In Todd Clifton's funeral speech, IM attempts to liberate himself through the use of rhetorical language. He breaks free of the Brotherhood's "blueprints" by speaking with no set framework, going against the brotherhoods belief in social vs. racial equality by implying Todd was a hero in a world of white supremacy. He uses repetitiveness when calling out Todd's name, attempting to give Todd some sort of identity. By calling out to Todd's identity, IM slowly acknowledges the truth of his own invisibility, and in fact, the truth and reality of the black man's existence. IM also uses the reverse psychology of irony and dry humor to accent the double sidedness of Todd Clifton's death; on one side Todd was just another dead black man, and on the other Todd was a human being, an individual.
Subconsciously, the Invisible Man observes that all blacks are "Invisible" to others. First, IM says to the crowd that they must "go take a drink and forget [the funeral]," since this sort of tragedy happens on a regular basis; it is "an old story." The crowd will forget about Todd's funeral for one reason: no one knew him, there wasn't "even a young wife up [there] in red to morn him." By pointing out that Todd had no next of kin, a family to know of, the idea that Todd was dispossessed of any true connection to humanity became evident. Yet IM repeats Todd's name, and pieces of Todd's life, death, and beliefs, drawing a contrast between a racial blindness and the truth, shining light upon the harsh reality of the Tragedy of the Black situation like a hot sun. Through the metaphor of the sun, IM implies that racial inequality towards black's can be as damaging as a sun inferno, drying up a man's vital fluids like a mans own self-worth.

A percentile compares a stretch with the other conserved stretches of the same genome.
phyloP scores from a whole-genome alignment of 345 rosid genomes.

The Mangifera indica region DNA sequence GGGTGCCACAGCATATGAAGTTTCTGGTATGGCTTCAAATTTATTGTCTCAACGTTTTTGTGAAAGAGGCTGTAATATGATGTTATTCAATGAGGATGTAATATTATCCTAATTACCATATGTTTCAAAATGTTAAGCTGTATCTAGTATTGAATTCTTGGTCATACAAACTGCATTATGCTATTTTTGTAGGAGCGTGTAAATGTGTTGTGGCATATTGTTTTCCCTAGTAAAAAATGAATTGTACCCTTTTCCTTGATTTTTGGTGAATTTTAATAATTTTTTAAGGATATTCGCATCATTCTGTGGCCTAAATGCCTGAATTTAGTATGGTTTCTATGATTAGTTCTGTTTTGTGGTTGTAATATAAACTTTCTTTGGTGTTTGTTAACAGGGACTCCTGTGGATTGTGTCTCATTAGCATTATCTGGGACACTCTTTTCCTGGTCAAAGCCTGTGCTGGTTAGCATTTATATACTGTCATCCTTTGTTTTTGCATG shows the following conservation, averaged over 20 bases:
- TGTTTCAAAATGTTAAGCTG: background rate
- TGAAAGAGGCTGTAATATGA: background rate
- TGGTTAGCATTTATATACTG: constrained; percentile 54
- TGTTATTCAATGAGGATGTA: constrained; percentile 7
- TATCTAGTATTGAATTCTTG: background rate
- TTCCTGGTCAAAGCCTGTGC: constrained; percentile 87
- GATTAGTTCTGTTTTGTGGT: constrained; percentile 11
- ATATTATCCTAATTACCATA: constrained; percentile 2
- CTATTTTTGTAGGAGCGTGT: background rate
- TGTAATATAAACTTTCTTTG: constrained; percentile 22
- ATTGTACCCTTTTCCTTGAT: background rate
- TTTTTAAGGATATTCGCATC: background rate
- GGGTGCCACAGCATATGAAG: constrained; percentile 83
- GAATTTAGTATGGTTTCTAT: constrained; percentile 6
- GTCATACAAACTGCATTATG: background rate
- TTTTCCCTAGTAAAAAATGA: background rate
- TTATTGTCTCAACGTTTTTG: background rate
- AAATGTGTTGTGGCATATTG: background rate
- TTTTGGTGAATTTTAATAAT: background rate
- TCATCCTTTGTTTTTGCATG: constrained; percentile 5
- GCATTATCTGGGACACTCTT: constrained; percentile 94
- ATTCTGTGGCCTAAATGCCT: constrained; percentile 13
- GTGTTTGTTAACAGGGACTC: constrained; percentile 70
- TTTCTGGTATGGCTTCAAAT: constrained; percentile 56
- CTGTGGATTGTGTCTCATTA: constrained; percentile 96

IM brings a dynamic reality through his concrete images and clean-cut factual descriptions of Todd's "fall". He reduced three gunshot wounds to a science, and Clifton's dried up blood to simple fact, rather than dramatize the situation by bringing any sense of horror to the sequence of events.